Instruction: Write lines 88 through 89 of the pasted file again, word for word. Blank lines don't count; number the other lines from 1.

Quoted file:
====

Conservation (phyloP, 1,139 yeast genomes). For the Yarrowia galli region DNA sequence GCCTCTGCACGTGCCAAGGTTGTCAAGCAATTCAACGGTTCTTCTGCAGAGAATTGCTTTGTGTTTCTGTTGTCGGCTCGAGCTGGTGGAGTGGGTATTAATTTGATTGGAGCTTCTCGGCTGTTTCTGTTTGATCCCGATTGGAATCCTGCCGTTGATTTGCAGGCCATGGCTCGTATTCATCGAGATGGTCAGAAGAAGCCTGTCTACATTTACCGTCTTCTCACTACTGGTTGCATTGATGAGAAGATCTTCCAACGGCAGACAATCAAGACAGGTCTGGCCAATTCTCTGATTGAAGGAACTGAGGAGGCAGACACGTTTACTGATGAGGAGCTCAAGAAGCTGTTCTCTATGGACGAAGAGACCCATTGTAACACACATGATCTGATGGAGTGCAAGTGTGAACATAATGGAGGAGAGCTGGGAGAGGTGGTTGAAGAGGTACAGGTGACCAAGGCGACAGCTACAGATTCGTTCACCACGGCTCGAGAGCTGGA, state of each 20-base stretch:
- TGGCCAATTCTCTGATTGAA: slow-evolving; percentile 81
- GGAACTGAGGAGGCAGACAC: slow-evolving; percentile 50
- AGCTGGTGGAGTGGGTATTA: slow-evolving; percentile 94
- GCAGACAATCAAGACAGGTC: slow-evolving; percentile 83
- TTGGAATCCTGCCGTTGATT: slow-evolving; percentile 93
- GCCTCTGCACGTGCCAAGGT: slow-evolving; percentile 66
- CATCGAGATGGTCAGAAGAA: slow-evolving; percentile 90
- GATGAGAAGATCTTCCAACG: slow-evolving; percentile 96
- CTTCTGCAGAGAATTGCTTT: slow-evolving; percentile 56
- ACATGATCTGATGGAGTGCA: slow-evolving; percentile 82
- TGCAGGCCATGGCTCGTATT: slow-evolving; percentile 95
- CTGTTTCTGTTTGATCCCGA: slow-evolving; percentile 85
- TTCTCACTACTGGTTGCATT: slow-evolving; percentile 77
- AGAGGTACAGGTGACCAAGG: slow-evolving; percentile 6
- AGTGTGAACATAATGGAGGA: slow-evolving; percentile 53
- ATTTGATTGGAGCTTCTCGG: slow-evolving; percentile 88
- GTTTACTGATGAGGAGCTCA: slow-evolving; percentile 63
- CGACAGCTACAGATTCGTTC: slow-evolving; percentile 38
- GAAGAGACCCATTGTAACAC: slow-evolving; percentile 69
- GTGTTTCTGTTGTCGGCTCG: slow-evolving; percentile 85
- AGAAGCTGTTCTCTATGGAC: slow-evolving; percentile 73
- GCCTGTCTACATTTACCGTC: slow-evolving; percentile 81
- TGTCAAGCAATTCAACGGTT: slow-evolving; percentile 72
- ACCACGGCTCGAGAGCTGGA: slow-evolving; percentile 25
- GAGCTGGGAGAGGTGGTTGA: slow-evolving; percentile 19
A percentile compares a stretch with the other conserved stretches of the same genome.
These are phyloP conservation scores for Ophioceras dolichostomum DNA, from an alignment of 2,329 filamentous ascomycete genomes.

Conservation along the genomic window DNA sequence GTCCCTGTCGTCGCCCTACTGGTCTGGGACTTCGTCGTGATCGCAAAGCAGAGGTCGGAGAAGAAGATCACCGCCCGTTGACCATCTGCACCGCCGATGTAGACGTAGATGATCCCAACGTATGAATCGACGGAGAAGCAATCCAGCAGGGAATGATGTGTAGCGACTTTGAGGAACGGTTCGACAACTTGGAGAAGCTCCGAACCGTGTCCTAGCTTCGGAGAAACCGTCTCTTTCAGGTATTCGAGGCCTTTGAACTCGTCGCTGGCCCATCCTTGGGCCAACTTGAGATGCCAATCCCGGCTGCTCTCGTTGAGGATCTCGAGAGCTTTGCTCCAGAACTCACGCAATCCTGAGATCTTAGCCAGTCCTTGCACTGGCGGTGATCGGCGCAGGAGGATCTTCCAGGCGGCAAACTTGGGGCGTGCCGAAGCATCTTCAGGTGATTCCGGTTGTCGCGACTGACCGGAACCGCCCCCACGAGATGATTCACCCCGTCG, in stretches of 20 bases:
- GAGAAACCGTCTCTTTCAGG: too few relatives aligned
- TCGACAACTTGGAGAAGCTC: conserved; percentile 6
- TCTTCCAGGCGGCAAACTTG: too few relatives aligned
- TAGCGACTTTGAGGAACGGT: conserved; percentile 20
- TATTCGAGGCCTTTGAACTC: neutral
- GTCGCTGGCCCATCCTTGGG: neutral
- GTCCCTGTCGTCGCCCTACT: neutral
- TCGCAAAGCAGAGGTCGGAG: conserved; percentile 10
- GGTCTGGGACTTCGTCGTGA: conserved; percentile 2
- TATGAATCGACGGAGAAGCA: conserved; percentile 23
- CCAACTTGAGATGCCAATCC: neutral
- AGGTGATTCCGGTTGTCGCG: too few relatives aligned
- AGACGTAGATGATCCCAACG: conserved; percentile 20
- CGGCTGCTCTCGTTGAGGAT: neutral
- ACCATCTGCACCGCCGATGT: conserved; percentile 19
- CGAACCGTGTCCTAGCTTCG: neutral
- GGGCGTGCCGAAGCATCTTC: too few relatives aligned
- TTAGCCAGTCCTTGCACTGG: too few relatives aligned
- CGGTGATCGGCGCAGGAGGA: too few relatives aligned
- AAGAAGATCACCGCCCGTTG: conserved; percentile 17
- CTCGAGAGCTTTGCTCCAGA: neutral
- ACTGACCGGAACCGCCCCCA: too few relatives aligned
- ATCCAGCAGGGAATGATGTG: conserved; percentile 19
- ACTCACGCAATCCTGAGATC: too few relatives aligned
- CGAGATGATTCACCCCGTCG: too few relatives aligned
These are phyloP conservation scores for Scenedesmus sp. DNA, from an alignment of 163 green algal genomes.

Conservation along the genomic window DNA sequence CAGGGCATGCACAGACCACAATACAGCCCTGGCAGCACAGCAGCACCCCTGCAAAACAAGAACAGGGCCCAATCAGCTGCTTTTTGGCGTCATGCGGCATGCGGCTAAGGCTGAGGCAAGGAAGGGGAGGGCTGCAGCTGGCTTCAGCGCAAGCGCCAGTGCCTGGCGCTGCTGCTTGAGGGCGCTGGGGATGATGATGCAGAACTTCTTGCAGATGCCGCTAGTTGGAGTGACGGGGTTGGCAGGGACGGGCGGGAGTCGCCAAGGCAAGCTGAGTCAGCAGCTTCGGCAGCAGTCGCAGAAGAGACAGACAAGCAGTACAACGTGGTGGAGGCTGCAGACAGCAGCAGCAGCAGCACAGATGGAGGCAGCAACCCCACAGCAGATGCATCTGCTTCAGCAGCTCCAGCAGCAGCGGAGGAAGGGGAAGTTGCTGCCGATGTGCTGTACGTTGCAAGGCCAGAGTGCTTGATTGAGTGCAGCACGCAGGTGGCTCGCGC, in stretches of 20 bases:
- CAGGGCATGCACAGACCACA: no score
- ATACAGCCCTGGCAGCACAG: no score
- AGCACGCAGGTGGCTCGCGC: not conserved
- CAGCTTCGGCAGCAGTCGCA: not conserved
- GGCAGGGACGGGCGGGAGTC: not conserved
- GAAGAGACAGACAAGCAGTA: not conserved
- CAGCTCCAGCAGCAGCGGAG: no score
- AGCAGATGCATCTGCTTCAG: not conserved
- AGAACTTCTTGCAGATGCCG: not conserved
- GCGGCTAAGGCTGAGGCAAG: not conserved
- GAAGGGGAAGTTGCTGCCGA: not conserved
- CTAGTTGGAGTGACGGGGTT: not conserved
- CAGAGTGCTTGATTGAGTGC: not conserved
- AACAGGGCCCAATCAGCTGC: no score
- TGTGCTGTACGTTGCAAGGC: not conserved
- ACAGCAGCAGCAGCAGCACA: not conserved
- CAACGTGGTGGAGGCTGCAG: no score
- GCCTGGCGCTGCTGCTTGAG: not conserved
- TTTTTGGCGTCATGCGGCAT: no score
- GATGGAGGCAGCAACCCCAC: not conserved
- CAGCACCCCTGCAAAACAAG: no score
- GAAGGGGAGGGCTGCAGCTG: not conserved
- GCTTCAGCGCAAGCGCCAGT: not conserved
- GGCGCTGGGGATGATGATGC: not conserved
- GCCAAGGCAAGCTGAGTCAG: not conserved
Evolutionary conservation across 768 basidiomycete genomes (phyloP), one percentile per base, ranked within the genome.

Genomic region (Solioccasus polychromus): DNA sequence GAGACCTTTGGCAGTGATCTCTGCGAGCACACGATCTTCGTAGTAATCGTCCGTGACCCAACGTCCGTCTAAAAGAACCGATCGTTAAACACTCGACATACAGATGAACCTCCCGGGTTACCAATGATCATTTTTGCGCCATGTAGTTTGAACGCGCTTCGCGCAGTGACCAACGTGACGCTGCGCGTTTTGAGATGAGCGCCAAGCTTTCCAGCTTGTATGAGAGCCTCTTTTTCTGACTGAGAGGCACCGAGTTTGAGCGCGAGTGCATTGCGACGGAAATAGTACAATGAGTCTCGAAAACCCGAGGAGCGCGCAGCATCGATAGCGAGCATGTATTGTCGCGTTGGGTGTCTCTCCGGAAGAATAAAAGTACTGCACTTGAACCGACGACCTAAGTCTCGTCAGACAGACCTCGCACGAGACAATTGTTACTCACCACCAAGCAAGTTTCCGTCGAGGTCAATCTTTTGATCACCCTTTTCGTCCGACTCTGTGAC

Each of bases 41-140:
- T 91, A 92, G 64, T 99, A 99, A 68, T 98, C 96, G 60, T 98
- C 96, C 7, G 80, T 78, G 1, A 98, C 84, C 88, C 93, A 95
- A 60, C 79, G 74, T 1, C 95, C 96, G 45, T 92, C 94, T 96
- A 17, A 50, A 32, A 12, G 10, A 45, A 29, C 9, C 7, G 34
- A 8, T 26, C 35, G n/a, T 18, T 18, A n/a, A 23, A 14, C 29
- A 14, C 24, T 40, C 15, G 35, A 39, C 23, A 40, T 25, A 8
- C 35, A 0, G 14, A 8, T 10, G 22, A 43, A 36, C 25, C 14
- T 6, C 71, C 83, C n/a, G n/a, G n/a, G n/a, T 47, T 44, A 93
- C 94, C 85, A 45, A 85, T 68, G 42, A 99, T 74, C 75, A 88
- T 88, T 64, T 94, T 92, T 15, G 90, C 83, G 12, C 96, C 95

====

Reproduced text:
- A 17, A 50, A 32, A 12, G 10, A 45, A 29, C 9, C 7, G 34
- A 8, T 26, C 35, G n/a, T 18, T 18, A n/a, A 23, A 14, C 29